Background. Several studies have documented disparities in head and neck cancer outcomes for black patients in the United States. Recent studies have found that differences in oropharyngeal tumor human papillomavirus (HPV) status may be a cause of this disparity. Methods. In all, 76,817 cases of head and neck squamous cell carcinoma (HNSCC) recorded in the National Cancer Institute's Surveillance, Epidemiology, and End Results (SEER) program were analyzed. Racial/ethnic groups were studied, for disease-specific survival in both case-matched and nonmatched cohorts. Calculation of expected disparity magnitudes based on HPV status was performed using data reported in the literature. Results. A disease-specific survival disparity was demonstrated for Hispanic patients. However, case matching eliminated this disparity. Conversely, the disparity for black patients persisted in matched cohorts. The oropharyngeal subsite was found to be the dominant contributor to this disparity. Conclusions. The survival disparity for Hispanic patients in SEER with HNSCC is explained by differences in presentation and treatment. Also, HPV tumor status is likely a key determinant of the disparity for black patients.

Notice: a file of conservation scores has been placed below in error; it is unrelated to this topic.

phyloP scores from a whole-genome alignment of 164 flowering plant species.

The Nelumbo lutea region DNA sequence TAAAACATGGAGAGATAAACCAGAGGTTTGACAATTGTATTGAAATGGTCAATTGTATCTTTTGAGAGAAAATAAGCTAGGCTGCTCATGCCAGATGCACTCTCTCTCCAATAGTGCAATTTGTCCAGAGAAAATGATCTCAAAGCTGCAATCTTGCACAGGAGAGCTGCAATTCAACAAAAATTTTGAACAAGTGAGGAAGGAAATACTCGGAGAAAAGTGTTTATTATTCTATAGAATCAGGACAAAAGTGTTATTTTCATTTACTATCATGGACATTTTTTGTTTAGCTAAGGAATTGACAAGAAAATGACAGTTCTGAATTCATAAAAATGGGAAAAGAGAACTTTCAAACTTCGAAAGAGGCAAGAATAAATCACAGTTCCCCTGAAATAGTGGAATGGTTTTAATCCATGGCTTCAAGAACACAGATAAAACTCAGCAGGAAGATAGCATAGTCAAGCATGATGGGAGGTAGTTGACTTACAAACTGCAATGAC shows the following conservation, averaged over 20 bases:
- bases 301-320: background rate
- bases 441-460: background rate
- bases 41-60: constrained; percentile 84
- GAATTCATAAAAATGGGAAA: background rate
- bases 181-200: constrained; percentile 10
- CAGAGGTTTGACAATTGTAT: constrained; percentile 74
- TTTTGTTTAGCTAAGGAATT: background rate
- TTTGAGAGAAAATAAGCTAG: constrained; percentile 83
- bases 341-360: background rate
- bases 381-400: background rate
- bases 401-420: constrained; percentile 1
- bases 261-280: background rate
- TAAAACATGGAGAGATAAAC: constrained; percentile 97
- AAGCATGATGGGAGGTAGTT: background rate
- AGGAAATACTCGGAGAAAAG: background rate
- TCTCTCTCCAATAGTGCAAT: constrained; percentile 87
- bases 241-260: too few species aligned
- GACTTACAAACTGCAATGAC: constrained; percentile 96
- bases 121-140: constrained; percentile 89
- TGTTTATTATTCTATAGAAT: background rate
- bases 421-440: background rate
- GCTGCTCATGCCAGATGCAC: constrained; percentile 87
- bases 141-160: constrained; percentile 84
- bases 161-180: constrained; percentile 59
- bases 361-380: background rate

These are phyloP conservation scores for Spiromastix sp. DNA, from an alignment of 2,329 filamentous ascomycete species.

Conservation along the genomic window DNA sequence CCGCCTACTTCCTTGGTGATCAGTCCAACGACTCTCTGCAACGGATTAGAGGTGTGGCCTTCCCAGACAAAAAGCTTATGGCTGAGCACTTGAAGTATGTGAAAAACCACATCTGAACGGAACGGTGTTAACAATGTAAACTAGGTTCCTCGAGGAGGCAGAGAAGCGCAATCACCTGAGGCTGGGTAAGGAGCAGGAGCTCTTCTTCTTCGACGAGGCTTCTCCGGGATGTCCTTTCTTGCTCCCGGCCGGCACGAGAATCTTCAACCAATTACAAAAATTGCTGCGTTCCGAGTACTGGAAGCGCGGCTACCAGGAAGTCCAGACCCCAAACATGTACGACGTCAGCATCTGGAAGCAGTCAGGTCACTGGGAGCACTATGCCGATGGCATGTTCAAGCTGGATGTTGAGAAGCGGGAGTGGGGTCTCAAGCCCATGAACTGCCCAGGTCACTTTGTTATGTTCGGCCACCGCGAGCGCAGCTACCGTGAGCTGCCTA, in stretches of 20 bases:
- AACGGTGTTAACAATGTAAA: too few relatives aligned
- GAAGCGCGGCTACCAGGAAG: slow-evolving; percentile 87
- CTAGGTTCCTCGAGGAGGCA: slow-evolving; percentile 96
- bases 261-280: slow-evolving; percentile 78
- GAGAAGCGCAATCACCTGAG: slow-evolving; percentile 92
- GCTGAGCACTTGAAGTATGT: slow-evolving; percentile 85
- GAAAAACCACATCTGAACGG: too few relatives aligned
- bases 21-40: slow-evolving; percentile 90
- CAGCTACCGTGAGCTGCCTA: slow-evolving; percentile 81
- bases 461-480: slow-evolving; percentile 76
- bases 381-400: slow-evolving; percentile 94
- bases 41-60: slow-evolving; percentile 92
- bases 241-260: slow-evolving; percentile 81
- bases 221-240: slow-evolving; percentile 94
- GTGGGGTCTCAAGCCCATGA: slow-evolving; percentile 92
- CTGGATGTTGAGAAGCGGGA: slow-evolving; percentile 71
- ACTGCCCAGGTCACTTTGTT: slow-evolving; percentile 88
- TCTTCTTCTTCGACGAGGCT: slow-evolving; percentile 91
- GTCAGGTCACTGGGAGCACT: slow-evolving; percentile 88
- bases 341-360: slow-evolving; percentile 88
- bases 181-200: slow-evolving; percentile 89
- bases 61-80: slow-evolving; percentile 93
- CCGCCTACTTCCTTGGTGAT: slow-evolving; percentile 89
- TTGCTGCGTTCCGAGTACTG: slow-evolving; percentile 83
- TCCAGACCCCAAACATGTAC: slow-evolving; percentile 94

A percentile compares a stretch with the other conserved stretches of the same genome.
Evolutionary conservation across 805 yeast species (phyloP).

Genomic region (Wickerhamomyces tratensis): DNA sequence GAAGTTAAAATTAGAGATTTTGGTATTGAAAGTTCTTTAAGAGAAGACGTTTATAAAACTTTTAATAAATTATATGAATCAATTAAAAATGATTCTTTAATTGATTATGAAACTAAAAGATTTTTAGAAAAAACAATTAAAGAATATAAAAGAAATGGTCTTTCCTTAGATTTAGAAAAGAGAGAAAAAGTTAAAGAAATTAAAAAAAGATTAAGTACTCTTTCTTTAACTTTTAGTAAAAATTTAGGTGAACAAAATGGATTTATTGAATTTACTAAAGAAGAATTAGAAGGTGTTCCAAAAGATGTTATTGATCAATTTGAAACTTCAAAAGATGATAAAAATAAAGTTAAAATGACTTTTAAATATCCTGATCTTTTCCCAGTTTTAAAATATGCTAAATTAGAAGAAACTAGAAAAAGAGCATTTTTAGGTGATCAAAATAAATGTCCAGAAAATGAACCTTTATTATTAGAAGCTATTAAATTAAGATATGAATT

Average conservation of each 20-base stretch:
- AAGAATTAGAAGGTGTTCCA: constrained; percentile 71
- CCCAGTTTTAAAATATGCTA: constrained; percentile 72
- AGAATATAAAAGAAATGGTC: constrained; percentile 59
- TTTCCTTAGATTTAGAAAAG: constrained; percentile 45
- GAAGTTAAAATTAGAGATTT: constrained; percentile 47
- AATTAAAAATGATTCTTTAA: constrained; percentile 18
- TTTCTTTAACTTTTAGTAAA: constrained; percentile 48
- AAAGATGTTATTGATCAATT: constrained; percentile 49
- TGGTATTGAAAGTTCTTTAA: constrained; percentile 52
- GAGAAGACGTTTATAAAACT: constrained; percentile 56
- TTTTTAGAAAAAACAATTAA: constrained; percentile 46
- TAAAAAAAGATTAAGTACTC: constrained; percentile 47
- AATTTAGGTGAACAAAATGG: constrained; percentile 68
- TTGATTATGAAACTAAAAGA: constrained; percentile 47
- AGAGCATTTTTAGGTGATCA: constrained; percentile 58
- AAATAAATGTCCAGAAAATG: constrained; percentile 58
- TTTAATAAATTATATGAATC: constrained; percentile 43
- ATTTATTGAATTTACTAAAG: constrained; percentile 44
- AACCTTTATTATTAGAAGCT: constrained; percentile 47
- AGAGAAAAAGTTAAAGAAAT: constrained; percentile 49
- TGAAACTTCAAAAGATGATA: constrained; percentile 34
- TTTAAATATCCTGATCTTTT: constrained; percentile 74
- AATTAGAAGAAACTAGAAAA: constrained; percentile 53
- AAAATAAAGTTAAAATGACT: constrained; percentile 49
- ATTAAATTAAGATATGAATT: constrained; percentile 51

- head and neck squamous cell carcinoma
- human papillomavirus
ASJC Scopus subject areas